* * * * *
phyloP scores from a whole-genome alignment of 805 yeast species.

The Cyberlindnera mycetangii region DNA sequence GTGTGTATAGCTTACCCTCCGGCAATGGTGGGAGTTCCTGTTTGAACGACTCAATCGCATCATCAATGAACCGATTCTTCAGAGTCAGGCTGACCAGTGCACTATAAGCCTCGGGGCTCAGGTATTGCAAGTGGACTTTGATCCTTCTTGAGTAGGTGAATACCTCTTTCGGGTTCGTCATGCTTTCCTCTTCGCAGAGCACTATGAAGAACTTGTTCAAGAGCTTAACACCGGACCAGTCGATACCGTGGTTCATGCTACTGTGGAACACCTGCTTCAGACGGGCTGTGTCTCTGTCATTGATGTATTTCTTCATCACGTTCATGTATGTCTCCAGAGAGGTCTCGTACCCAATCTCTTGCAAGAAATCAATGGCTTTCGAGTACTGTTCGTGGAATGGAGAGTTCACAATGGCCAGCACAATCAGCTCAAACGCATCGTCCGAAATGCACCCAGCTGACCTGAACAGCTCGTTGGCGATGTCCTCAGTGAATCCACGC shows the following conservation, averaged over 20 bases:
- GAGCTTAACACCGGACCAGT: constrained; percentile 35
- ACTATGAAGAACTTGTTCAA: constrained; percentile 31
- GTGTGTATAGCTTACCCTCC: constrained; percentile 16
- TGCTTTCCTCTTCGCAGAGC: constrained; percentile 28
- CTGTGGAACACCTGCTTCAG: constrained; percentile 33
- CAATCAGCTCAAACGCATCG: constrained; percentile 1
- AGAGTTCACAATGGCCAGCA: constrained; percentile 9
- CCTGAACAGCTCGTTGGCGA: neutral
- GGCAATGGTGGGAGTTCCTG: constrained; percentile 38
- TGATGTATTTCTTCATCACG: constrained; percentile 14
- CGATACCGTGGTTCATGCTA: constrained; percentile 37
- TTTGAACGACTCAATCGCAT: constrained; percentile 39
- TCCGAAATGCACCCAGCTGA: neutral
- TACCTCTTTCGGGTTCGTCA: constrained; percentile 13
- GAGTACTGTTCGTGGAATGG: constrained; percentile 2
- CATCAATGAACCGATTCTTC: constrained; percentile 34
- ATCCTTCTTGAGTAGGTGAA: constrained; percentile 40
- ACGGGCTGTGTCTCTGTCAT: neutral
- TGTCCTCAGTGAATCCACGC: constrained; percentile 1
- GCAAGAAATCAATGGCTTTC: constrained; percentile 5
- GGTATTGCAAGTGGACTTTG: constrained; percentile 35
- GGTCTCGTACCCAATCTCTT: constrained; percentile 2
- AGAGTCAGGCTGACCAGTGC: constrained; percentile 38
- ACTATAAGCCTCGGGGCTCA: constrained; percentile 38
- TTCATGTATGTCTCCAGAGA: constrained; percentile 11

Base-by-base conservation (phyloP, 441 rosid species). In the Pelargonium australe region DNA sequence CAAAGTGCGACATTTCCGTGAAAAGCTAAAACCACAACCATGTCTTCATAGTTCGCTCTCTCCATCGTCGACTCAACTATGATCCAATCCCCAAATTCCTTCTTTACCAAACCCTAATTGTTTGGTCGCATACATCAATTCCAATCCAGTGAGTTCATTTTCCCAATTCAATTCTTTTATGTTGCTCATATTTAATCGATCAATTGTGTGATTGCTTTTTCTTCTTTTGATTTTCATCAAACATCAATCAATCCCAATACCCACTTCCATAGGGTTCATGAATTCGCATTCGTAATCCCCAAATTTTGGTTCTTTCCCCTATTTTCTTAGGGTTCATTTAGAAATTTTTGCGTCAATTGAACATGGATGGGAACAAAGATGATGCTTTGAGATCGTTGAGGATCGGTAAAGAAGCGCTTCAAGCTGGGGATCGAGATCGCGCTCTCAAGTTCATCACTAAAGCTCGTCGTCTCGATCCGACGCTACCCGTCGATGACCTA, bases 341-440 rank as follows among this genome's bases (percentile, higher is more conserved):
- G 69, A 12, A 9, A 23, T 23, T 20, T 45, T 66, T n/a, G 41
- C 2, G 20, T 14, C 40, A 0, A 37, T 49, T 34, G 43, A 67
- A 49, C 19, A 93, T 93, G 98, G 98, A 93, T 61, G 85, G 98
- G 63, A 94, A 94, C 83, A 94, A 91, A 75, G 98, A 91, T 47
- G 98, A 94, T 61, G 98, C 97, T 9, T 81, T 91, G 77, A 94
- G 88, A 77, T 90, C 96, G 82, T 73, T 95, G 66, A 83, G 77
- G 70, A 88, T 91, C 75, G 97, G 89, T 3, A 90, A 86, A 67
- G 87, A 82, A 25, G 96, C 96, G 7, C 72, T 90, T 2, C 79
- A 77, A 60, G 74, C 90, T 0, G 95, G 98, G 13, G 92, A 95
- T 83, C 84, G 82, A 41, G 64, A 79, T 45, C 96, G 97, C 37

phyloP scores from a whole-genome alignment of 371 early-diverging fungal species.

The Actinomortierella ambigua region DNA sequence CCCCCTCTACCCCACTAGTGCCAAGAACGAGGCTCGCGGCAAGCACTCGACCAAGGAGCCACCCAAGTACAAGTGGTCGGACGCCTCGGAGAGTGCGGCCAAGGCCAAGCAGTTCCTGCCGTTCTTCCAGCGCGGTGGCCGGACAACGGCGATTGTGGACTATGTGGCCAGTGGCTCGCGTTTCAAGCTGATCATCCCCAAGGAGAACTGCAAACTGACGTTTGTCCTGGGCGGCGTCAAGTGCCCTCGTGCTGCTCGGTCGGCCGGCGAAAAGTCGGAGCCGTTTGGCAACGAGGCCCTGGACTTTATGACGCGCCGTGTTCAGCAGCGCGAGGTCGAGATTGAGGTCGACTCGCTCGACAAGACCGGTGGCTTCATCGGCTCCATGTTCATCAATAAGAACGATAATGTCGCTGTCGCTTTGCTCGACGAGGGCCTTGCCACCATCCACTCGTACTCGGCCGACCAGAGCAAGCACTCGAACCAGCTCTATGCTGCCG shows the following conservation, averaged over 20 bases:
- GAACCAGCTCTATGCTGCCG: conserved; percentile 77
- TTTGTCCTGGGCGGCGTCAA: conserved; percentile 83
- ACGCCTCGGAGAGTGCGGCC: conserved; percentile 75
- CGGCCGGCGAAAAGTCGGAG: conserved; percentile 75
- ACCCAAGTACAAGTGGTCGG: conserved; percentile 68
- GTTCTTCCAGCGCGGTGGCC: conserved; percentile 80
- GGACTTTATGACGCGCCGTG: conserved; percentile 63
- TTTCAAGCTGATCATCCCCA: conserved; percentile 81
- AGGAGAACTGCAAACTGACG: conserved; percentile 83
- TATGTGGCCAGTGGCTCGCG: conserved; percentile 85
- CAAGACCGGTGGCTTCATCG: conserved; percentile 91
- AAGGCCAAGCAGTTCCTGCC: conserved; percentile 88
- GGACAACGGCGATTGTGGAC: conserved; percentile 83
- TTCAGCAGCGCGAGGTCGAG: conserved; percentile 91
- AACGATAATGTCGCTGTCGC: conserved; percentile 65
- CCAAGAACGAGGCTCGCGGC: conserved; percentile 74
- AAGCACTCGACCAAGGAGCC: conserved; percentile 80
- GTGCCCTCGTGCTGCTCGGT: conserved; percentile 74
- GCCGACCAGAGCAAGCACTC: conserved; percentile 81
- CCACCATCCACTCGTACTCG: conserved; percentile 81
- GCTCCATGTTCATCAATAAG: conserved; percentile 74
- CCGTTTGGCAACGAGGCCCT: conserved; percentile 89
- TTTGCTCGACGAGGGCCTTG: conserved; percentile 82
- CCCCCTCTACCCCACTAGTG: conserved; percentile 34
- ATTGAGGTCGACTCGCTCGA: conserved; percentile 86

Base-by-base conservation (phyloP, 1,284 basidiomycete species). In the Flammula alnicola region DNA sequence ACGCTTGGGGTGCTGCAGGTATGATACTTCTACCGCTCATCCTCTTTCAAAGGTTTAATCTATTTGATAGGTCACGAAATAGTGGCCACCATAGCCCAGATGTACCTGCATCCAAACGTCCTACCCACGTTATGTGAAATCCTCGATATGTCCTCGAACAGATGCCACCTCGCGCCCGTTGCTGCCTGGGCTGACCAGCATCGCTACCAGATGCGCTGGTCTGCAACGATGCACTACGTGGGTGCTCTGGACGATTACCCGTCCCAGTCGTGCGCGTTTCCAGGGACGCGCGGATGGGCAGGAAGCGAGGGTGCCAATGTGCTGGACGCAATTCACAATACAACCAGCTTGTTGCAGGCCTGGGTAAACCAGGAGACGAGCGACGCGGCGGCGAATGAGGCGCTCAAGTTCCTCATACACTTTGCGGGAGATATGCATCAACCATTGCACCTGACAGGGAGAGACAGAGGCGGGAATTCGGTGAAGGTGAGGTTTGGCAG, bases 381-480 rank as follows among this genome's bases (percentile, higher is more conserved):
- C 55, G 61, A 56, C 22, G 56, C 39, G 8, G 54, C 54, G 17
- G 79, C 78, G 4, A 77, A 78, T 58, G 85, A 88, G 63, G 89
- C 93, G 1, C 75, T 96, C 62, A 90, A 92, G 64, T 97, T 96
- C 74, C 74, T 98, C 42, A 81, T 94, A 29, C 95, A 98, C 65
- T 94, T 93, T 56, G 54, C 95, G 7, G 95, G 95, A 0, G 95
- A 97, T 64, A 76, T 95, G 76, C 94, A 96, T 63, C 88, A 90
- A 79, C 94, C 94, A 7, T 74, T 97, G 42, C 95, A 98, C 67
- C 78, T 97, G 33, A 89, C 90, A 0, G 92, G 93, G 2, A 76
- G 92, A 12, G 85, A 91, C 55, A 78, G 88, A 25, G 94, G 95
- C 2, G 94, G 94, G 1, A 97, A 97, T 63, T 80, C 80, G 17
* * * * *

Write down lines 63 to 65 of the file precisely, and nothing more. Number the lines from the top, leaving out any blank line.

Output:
- TTTGCTCGACGAGGGCCTTG: conserved; percentile 82
- CCCCCTCTACCCCACTAGTG: conserved; percentile 34
- ATTGAGGTCGACTCGCTCGA: conserved; percentile 86